On Sunday, the Yankees announced that top prospects, including outfielder Aaron Judge, shortstop Jorge Mateo, right-hander James Kaprielian and relief pitcher Jacob Lindgren, were sent to minor-league camp. None of those highly regarded players were expected to make the Opening Day roster, but it is somewhat surprising that the Yankees decided to send them to minor-league spring training this early.
Judge had only one hit in his 14 at-bats in spring training before being sent down, Mateo had only three hits in 15 at-bats (with a homer and a steal) before being demoted, Kaprielian had a 4.91 ERA after allowing two earned runs and four hits in his 3.2 innings pitched and Lindgren had a sky high 15.43 ERA after allowing four earned runs on four walks and a hit in 2.1 innings pitched. None of these four prospects performed like they are capable of in this small sample size and proved that they need more seasoning in the minors. However, it might have made sense for them to learn from and be mentored by the established major leaguers on the Yankees roster for about one more week.
All of these players will likely make some kind of an impact in the Bronx this season or next season, but the player who is most likely to make a major impact in August or September is Judge. His size (6-7, 275 lbs) can be compared to former Yankee Dave Winfield and current Marlin Giancarlo Stanton and he hit a homer during batting practice in February that cleared the massive left field scoreboard at George M. Steinbrenner Field.
“Did you see the balls he hit today? [I’ve] never had that,” Brian McCann said. “It’s super impressive. Then you meet the guy, and he’s actually, he’s top of the line.”
Judge (23 years old), who is from Linden, California and was drafted with the 32nd pick in the 1st round out of California State University Fresno in 2013, performed well at Double-A Trenton last season but struggled when he was called up to Triple-A Scranton. In 63 games with the Trenton Thunder last season (250 at bats), Judge had a solid .284 average with 12 homers, 44 RBIs, 16 doubles, 36 runs scored and a .516 slugging percentage.
However, Judge’s productivity decreased once he was promoted to the Scranton RailRiders, who face many pitchers who have previously pitched in the majors and have better command and off-speed pitches. In 61 games with the RailRiders last season (228 at bats), Judge had a sub-par .224 average with eight homers, 28 RBIs, six steals, 10 doubles and a .373 slugging percentage. He hit a similar amount of homers at Double-A and Triple-A, but he needs to improve in every other category to prove he is ready.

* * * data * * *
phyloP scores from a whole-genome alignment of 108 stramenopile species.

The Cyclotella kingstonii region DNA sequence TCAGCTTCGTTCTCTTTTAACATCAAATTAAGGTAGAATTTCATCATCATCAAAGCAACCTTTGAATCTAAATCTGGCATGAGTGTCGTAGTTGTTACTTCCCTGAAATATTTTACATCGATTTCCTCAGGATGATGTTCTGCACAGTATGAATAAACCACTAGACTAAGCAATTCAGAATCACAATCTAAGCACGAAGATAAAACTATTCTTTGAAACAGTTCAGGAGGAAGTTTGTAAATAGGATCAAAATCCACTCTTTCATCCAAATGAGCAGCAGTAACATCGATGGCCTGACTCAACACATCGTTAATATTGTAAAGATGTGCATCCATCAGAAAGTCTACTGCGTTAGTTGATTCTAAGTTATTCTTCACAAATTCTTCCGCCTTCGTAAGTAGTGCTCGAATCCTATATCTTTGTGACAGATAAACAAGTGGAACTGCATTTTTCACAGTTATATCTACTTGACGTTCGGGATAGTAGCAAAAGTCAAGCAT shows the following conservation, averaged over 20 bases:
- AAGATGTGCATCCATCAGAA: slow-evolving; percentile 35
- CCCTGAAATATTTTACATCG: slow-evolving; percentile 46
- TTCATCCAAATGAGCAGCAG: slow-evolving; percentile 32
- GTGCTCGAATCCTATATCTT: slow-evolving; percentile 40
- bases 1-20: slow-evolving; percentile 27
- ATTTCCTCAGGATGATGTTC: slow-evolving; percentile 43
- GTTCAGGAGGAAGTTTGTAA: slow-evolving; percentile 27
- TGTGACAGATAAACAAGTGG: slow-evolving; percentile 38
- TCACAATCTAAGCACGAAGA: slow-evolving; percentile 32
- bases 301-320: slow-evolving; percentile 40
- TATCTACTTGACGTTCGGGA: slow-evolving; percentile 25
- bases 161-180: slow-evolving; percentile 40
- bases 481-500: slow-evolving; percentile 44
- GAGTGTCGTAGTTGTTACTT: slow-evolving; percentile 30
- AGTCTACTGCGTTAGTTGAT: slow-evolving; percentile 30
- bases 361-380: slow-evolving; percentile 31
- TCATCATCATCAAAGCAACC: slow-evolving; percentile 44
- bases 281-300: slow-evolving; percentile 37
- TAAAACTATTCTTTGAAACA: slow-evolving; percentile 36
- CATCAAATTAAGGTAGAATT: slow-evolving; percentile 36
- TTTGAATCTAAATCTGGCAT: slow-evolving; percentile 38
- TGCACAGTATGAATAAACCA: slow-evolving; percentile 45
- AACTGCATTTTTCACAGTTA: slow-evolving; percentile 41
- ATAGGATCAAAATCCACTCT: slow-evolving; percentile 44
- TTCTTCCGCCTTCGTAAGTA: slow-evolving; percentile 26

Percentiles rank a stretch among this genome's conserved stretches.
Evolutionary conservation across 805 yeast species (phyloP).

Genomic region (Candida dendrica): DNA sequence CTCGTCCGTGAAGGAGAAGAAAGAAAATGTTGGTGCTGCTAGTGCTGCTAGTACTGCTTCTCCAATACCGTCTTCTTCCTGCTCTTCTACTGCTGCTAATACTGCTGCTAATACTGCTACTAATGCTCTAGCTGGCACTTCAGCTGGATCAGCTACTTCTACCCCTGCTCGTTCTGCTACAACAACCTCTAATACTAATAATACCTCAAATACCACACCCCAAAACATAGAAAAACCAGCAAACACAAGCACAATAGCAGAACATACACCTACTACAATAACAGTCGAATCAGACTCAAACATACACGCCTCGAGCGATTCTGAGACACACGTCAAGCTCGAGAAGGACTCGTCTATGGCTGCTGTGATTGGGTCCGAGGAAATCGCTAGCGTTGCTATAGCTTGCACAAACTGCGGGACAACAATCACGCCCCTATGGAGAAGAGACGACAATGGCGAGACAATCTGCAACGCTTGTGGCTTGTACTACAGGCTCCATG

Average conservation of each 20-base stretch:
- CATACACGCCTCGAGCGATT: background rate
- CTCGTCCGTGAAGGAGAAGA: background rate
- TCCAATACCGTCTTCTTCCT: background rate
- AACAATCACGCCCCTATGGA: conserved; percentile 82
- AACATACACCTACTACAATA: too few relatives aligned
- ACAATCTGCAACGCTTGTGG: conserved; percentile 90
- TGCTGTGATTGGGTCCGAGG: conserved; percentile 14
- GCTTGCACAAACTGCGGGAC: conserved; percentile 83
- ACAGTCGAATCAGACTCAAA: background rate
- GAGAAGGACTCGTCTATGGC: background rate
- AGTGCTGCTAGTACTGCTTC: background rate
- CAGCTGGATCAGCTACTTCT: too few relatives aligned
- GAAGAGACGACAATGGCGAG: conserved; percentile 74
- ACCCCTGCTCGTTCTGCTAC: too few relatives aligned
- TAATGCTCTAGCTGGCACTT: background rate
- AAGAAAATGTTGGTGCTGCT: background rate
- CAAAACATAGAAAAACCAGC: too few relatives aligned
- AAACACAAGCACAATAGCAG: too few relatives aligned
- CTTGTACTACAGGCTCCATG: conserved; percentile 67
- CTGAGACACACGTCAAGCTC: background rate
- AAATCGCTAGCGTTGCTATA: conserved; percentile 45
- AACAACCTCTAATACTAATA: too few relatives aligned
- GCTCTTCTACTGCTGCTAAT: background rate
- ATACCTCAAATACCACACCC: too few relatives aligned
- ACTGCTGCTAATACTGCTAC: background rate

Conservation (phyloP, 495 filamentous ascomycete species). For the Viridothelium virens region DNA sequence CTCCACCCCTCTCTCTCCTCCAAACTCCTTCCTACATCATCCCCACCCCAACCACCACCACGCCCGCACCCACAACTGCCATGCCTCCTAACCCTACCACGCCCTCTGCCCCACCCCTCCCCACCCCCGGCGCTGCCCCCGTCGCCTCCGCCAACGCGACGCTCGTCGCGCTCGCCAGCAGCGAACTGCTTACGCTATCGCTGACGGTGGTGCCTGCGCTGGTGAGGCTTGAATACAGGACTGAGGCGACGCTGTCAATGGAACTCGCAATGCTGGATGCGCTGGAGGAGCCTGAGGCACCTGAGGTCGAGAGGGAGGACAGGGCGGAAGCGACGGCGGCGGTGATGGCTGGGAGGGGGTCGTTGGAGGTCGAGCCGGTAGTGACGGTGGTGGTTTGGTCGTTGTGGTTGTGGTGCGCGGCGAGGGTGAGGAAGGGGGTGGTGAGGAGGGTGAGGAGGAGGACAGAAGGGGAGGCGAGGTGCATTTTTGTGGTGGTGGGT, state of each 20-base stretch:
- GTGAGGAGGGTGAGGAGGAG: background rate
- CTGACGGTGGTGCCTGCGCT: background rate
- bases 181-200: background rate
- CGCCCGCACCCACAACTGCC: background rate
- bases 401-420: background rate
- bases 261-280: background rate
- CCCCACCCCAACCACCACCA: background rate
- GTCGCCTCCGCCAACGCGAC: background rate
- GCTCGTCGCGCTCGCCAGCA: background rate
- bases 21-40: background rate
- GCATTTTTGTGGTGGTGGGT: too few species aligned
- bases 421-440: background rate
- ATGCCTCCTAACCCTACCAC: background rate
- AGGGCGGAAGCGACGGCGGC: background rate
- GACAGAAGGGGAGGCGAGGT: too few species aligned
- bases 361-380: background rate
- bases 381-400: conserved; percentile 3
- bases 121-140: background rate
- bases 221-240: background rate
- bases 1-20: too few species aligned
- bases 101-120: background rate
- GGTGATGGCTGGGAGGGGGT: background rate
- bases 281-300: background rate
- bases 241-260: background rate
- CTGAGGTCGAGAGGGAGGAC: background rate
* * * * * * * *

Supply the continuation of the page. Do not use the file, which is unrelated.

According to Meredith Marakovits, Judge reported early to spring training and the biggest thing that he worked on during the offseason was his approach and patience at the plate. Another positive sign is that Reggie “Mr. October” Jackson believes that Judge’s issues at Triple-A were mental and not physical. Marcus Thames, who was the RailRiders hitting coach and is now the Yankees’ assistant hitting coach said that Judge was having trouble with the advanced breaking pitches that the Triple-A pitchers were throwing to him.
Judge said that he spent part of the offseason working on pitch recognition and hitting the breaking ball. He has the work ethic to improve on hitting that pitch and if he can do that his stats should greatly improve in April, May and June. He has the most upside of any Yankees outfield prospect, and if Carlos Beltran, Jacoby Ellsbury or Brett Gardner gets injured or if Beltran underperforms in August then Judge could make a similar impact this season as the one that Greg Bird made last season.
Bird made his major league debut on August 13 and went 0-5, but in the fourth game that Bird started after replacing the injured Mark Teixeira, Bird hit two homers and drove in four runs. He finished the season with a .261 average with 11 homers, 31 RBIs and an impressive .529 slugging percentage. The Yankees might not have made it to the wild card playoff game without him.
Judge said that he has to better adjust to the Triple-A pitchers and he realizes that he has to improve on the little things.
“It’s a learning process, and just making adjustments,” Judge said. “I really didn’t make enough adjustments that I needed to. Pitchers made adjustments. That’s what the game of baseball is, just little adjustments to fine tune your swing, your approach, and I’m still trying to get ready for the 2016 season.”